Consequently, if I wanted my new knowledge to be implemented, then I needed to create a strategy, preferentially underpinned by theory. The ‘Knowledge to Action framework’ is the implementation framework most commonly cited and similar to others that are available make it clear that along with your new knowledge you need to separate the central elements which can’t be altered from those which can be adapted locally for the recipient. A strategy to implement including recommendations for small scale initial implementation and testing and guidance on how to monitor, evaluate and revise accordingly are required to enable the recipient to modify and enhance the solution for local use.
When collating your new knowledge within the planned research process it is therefore necessary to identify those elements which have to remain, those which can be adapted and how implementation can be monitored locally in an efficient manner. The elements of the final toolkit are then created in a planned manner throughout the research process and are not just left to the end (as I had tried to get away with in one application).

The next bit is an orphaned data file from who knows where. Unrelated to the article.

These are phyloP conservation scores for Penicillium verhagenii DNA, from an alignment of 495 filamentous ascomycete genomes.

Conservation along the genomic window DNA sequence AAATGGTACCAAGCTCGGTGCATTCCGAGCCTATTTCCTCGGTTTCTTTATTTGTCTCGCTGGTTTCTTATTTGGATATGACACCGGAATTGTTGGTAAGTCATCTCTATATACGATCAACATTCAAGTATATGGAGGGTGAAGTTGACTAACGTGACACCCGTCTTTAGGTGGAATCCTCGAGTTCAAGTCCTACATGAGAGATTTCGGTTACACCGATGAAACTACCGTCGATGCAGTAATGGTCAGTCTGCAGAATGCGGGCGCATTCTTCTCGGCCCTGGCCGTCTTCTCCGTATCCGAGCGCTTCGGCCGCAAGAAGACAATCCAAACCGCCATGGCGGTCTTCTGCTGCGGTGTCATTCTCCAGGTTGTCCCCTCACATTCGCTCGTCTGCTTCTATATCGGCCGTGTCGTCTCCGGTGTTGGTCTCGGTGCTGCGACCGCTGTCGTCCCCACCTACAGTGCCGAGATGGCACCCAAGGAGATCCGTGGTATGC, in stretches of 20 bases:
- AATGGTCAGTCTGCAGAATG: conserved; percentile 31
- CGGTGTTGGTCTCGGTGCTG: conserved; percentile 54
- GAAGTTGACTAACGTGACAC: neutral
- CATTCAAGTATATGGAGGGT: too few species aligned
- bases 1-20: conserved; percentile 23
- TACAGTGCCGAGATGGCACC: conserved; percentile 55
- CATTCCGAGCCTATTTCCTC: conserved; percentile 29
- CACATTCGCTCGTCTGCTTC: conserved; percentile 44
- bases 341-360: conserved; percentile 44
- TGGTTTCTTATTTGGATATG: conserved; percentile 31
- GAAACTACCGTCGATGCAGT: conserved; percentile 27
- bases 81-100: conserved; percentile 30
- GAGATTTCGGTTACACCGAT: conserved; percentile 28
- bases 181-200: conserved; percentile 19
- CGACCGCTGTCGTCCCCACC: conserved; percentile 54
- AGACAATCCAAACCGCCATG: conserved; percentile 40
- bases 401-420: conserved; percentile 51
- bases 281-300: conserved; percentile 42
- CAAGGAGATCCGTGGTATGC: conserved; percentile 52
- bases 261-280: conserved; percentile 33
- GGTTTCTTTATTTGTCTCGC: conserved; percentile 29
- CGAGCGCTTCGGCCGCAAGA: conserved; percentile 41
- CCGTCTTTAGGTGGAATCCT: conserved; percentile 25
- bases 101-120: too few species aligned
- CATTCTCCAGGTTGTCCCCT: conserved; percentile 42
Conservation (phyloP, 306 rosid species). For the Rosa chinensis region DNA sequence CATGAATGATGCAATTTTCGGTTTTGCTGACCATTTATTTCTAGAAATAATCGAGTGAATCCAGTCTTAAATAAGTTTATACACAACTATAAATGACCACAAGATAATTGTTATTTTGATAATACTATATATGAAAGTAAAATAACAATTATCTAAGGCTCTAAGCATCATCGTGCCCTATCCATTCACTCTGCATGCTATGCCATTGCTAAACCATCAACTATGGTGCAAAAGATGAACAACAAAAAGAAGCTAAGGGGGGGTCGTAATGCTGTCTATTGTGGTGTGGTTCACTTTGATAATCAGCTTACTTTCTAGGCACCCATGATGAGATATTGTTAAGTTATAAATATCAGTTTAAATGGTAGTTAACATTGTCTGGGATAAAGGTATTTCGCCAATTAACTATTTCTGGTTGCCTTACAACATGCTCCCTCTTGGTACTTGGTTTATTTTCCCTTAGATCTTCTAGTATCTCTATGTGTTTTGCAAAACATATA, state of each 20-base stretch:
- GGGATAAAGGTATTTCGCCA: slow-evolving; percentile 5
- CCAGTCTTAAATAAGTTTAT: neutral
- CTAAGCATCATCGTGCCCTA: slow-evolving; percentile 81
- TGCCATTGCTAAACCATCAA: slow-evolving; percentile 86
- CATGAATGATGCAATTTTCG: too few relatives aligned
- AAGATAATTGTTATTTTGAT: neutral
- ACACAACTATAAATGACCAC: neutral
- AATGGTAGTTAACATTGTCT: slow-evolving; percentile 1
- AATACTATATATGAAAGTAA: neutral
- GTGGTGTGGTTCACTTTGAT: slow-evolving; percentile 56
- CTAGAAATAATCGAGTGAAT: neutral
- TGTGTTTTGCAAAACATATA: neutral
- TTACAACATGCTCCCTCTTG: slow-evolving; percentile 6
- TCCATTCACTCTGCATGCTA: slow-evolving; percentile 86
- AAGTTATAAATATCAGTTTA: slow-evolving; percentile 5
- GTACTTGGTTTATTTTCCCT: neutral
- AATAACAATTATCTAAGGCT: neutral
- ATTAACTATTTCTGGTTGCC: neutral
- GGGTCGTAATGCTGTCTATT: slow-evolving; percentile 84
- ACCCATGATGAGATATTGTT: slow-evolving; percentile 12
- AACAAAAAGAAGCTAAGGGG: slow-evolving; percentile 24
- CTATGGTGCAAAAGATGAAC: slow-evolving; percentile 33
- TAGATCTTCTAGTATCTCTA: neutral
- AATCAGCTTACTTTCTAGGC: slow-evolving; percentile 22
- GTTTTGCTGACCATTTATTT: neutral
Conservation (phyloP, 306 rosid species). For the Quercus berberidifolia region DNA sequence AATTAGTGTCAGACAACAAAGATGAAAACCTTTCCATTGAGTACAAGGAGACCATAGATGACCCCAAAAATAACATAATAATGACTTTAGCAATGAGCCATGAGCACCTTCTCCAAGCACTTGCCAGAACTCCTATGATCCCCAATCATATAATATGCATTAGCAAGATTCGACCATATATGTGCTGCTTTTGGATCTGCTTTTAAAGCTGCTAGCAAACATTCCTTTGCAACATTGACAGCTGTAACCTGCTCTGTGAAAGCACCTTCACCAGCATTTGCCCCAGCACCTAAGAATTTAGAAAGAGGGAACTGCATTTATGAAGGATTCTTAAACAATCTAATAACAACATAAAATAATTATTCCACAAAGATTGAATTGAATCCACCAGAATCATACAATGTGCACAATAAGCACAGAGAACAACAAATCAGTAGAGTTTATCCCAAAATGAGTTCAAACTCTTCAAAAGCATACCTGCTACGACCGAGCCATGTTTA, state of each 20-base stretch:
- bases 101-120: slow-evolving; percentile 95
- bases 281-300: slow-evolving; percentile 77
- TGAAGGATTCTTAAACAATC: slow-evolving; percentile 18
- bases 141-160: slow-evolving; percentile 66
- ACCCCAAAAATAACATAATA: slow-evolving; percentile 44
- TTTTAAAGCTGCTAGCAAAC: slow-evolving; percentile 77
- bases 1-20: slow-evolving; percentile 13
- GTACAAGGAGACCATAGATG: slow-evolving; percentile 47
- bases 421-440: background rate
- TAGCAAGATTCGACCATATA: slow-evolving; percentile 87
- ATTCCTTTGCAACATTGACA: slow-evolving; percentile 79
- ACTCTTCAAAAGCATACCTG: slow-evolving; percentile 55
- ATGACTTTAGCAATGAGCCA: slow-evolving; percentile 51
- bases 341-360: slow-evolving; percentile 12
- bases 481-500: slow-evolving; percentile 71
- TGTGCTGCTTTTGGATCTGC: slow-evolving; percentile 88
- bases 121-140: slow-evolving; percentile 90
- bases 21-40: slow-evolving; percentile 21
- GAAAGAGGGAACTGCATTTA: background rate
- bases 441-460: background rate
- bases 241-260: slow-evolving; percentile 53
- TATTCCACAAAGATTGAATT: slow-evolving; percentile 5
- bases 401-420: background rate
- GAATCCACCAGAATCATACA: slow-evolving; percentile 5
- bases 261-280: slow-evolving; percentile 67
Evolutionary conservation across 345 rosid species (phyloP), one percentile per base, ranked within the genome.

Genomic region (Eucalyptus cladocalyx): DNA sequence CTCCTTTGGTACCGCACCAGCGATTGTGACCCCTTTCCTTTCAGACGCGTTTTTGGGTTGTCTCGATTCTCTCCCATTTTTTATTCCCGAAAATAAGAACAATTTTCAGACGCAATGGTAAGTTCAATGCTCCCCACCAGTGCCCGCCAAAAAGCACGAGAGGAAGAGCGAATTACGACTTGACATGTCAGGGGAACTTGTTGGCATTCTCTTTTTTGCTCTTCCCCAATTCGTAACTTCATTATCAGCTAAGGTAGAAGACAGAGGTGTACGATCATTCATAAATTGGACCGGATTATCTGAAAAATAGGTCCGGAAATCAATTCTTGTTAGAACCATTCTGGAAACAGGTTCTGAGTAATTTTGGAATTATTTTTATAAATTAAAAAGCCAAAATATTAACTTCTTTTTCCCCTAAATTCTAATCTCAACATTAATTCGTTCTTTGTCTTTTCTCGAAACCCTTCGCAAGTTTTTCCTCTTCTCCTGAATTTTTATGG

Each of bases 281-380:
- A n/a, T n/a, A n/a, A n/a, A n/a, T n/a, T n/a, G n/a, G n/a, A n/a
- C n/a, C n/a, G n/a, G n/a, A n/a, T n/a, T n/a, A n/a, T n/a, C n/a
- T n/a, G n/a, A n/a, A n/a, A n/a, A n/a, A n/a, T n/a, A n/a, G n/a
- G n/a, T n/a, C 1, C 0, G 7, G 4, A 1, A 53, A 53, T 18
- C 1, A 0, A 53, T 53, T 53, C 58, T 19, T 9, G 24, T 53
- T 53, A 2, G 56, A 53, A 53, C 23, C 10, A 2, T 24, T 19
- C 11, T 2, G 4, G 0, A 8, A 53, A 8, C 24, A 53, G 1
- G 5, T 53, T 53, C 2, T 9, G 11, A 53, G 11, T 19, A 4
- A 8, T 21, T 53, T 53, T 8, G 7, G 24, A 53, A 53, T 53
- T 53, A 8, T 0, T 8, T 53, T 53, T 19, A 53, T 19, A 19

A second project, where I developed an implementation toolkit, providing a variety of options to recipients, subsequently failed to be implemented and made me realise that unless the idea was firstly ‘adopted’ at all levels it was unlikely to be implemented. It was clear that if senior managers and owners did not buy into or ‘adopt’ the concept, then those on the ground ‘the implementers’ would find many other activities to undertake rather than working with my toolkit. Consequently, any dissemination strategy also needs to consider the process of ‘adoption’. Whilst there are theories to underpin the process of adoption, to date I have taken a pragmatic approach to this element. It is firstly about identifying the eventual target audiences and then integrating them into the research process either as part of a research advisory panel or steering committee. This is to ensure that the research and eventual messages associated with the findings are appropriately tailored. Having commissioners and patients on the inside from the outset should, in addition to enhancing the research process, enable you to develop an effective adoption strategy i.e. process for optimising their buy in to the final message.